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(To cut their distance travel) ZN upbeat to help ZC open new road


THERE’s no purgatory!

Many of us( human beings) still entertain the wrong notion ( in the spirit) that when man prays for the soul of his departed love ones here on the earth, the departed one/s, by being in the purgatory, can yet go to Heaven. No sir!, because the Bible reveals that there are only two final destinations where our souls will go—Heaven or Hell. When we obey God’s will, Heaven is where we go, for sure. But, when being disobedient to His Will, Hell is man’s final destination. “Except a man be born again in the spirit of Obedience to His Will, man can’t enter the Kingdom of God. Email:


THERE’s a big plan for the future that will surely connect ZC to ZN to cut short its too faraway distance by the no. of hours.

What’s needed right now is for our city council in here, to pass its strong support-resolution, to make it happen very soon. Last week, a two representatives of the congressional office of Dist. 3 Congressman Isagani Amatong from Zamboanga del Norte visited our local officials here-- including the district 2 legislative office of House Rep. Lilia M. Nuño, as its planned national road opening will start from somewhere in the east-coast, probably in Lunday Valley, connecting it to the adjoining mountainous terrains of the boundary of the barangay of Limpapa in the west-coast.
That’s a hallelujah news to our barrio folks living in those tapped areas where their own lot properties will go up in their real estate value/s.

But, the question is, “When will it ever commence, huh?

Taluksangay will soon be a haven of all good things to happen to our Muslims and other known neglected tribes.

Last Saturday morning, I travelled to Brgy. Taluksangay in the company of the Nuños, as to be able to find out for myself if true is the wonderful report that all the bunkhouses have finally been completed for the temporary stay of more than 300 Internally-displaced families badly affected by last year’s terror incident-- that was all about the almost a month-long Sept. bloody siege orchestrated in treachery by the over 400 heavily- armed MNLF-Misuari faction.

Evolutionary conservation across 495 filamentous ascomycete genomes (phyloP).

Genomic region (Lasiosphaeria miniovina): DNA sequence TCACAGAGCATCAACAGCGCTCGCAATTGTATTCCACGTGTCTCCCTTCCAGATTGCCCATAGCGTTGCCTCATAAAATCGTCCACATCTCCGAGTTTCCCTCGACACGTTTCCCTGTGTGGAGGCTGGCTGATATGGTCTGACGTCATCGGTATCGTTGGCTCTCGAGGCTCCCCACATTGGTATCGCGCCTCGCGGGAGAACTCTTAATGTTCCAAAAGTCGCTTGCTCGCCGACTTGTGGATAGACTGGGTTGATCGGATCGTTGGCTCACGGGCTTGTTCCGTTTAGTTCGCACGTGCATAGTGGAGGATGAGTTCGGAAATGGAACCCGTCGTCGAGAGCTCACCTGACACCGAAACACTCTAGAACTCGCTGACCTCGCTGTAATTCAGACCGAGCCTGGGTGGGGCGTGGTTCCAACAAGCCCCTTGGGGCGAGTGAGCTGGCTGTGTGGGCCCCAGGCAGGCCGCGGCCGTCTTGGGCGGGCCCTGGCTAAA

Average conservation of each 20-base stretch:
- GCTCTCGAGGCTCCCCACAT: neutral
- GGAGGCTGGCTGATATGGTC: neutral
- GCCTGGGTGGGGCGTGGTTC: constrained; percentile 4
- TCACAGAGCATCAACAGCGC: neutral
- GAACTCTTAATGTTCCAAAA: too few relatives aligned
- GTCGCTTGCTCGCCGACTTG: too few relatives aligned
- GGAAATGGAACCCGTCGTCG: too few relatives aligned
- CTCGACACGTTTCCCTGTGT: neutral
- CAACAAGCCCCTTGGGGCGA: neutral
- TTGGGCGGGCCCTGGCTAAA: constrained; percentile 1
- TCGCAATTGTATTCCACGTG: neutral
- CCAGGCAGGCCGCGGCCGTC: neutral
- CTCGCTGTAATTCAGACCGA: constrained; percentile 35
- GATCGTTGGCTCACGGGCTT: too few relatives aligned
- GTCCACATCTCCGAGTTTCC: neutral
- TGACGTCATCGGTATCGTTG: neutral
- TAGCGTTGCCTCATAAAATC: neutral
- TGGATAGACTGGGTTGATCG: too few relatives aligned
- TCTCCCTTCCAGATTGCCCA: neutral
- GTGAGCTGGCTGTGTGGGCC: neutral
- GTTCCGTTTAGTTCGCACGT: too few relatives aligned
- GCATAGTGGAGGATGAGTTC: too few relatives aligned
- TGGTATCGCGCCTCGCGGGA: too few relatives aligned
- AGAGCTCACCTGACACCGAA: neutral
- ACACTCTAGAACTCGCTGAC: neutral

Pencing, while leisurely cruising along Guiwan highway--driving his miniature KIA (Picanto), thought this could be it—I mean my opportune time to find out for myself if indeed true that those 21 ( in all) bunkhouses, as touted, a model project for housing intended for our various ethnic groups, mostly having their peaceful lives, engaged, as always, in fishing and now in agar-agar farming, until their homes were destroyed as their places were stormed by surprise by the armed rebels during that critical period.   
Once there in that very tranquil and peaceful village of Taluksangay, and found even more impressed by its clean surroundings, and met by friendly faces, I was afforded all the freehand by the Nuños to make my rounds and interviewed on-the-spot some of the IDPs, and at-least 5 of them are said to be their respective people’s designated leaders-- purportedly to take charge of their own tribes’ security and their ever unending needs, whether their daily subsistence and even their other daily needs, like transportation fares up to their last petty concerns like personal hygienes, I gathered.

One village leader from one affected purok of Layag-Layag in Brgy. Talon-Talon is praying hard, though, that Taluksangay will be their permanent dwelling place, “Kasi maganda dito para sa aming  sa agar-agar farming. Iyon talaga an gaming hanap buhay,” he stressed.
Another tribal thanked the Nuños for rescuing them from the virtual chaos wrecking the lives of hundred thousands of evacuees crammed inside their evacuation sites where they were herded by gov’t authorities when forced to evacuate from their homes at the height of the bedlam to avoid caught in the crossfires.

There are right now a total of 374 families or equivalent to a total of 1,805 displaced individuals temporarily sheltered in those 21 well-knit, well-arranged and aptly well-systematized built bunkhouses that’ll prepare them, if they opt to, for transfer to their soon-to-be constructed permanent homes that they call their own, fashioned after their own well-acclimatized traditional lifestyles-- like the badjaos whose known culture is more adapted to the sea, hence their homes are tailored after those stilt houses that we commonly see in most Muslim villages situated in the city’s coastal shores.
“We’ll let them voluntarily choose whether they like to stay permanently in Taluksangay or prefer to return to their homes of origin. It’s really up to them” revealed Lilibeth Nuño, daughter of Cong. Lilia Nuño and of former  Councilor Abdurahman Nuño-representing Liga ng mga Barangay sector then.

But, remnants of yet hundreds of evacuees still hound the city, as we literally can see up tio now their actual shadows dangerously in their horizontal postures inside their own shacks doing nothing but wait for their turn in getting their shares from those donations placed under the care of our city gov’t., particularly the City Social and Welfare Office(CSWO) and/or the Department of Social Welfare & Development(DSWD).
“Ay naku!” ya keha’ di-unabes c Bogs sin abla.
Ese pa!@

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